Give pasta and clams a nutty, zesty Sicilian twist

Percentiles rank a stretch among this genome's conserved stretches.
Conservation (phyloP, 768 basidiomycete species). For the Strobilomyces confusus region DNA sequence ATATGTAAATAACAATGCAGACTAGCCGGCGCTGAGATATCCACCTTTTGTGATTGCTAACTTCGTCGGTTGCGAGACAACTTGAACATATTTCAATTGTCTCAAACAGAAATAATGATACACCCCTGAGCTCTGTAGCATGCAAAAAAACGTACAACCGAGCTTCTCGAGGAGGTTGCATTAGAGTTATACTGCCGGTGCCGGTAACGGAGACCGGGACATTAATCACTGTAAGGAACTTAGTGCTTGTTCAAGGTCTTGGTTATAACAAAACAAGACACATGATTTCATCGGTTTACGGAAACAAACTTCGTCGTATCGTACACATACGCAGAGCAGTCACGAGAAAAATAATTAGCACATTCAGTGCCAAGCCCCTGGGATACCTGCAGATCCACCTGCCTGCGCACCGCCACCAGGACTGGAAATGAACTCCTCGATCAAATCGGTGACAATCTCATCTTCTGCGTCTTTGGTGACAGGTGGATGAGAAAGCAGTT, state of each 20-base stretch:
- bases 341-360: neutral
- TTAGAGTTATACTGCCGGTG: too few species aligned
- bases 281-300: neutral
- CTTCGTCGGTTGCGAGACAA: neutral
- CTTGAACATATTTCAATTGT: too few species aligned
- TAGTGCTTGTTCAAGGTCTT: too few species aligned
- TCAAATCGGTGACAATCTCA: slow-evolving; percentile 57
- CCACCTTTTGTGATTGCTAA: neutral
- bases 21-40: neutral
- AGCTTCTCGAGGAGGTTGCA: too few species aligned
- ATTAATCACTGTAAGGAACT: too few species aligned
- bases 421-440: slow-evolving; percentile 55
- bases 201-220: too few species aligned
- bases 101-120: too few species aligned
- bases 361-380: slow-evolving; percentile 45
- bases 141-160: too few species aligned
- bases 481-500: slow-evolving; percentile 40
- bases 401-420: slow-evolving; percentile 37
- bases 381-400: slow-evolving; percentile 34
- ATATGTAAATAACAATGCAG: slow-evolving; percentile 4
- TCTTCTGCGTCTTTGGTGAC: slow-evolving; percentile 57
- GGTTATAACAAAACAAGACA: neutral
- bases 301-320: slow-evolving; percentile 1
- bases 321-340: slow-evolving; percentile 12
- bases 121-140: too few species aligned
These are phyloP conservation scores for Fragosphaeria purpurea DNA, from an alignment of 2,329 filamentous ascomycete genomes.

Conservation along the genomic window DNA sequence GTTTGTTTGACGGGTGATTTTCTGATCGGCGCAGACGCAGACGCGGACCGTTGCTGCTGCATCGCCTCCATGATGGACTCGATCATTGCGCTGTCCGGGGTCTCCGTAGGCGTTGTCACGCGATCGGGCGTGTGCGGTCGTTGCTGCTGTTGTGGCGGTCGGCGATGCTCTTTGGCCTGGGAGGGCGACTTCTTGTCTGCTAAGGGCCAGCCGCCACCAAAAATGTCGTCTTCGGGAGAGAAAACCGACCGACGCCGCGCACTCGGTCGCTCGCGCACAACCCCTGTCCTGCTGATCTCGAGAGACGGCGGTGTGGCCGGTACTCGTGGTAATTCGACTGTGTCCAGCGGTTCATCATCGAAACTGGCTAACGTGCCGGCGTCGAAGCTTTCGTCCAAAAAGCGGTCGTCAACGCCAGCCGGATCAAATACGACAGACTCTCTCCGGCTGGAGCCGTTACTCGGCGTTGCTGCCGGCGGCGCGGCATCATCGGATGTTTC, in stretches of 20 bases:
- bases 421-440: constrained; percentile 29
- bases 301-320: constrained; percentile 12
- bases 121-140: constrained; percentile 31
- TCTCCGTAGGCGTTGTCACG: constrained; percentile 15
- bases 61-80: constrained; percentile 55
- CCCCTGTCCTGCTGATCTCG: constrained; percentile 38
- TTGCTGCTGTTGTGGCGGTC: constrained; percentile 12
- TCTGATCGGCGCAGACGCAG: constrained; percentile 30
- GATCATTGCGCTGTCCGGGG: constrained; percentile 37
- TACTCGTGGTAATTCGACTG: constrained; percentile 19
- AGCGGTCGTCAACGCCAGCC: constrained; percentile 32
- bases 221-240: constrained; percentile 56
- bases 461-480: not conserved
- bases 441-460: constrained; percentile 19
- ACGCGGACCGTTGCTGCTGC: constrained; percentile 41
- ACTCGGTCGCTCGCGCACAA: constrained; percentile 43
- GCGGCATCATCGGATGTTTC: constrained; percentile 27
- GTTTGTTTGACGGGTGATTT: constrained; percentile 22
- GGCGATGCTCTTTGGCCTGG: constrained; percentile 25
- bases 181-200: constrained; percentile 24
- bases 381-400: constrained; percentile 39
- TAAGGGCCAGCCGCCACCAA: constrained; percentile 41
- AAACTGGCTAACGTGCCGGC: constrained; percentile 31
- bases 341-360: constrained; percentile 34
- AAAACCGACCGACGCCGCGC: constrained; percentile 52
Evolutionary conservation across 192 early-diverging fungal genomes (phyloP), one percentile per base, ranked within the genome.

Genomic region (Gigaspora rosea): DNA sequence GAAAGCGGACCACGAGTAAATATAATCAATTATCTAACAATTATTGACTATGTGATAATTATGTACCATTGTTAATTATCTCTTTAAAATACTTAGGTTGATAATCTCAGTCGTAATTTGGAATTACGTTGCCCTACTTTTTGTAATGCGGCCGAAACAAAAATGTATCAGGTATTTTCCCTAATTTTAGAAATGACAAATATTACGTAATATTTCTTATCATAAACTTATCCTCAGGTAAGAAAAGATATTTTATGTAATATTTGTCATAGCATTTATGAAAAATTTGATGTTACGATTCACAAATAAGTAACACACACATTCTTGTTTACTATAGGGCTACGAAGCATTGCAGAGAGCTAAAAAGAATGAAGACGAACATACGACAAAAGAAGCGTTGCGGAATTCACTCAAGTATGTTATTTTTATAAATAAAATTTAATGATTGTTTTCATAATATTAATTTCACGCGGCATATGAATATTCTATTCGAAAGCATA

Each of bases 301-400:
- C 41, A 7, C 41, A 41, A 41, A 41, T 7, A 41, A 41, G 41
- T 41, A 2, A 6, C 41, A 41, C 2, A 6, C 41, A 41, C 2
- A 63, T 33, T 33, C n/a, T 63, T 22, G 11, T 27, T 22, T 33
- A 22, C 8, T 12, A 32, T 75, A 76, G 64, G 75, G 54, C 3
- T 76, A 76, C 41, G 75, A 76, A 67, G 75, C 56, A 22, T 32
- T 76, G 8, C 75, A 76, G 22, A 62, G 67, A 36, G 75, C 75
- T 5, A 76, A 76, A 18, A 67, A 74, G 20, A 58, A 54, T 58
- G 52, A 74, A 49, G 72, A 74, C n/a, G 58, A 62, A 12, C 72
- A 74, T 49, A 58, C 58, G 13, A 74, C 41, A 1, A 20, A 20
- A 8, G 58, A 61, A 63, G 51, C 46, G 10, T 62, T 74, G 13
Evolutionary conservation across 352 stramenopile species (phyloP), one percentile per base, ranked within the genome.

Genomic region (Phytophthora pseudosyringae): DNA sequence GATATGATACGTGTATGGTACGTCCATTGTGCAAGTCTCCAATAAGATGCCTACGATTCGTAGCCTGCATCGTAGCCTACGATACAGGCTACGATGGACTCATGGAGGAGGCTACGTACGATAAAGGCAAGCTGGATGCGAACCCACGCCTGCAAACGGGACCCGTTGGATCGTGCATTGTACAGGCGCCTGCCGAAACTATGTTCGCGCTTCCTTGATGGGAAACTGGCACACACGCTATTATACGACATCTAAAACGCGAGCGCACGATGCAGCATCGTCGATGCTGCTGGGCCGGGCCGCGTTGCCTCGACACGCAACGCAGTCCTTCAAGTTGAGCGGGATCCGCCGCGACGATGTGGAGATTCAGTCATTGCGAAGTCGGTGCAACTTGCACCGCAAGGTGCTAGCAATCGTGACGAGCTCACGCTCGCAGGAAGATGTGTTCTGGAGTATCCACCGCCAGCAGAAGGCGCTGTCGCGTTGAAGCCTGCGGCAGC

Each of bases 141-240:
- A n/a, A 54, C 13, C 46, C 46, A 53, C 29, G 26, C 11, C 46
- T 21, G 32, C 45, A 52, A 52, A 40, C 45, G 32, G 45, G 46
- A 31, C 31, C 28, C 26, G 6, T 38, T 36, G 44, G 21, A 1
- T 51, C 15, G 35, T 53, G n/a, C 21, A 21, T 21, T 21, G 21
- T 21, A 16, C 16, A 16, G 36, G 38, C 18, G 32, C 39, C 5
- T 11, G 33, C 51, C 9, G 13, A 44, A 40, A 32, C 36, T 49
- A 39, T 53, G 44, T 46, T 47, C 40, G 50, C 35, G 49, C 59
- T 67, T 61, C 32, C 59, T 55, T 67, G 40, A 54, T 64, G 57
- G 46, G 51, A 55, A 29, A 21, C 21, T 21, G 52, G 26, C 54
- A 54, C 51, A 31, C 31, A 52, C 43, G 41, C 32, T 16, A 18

Back in the 1500s, both Sicily and Mexico were ruled by Spain, and the Italian island found itself squarely on the trade route between the latter two countries. When Cortés discovered Mexico, he made his first base Veracruz, which became Mexico’s port to Europe. As a result, its cuisine benefited enormously from Sicilian ingredients such as capers and olives, while in return dishes such as hare with chilli and chocolate are as much part of Sicily’s culinary heritage as its tomato sauces – both are Aztec imports – and the cuisines of the two countries have been enriched, with the ingredients, herbs and seasoning all humming with intriguing tastes. Here, fennel seed, coriander and a hint of chilli add lilting notes to a fresh tomato sauce in which white wine (or sherry) adds complexity, while the nutty, zesty gremolata adds lightness and crunch.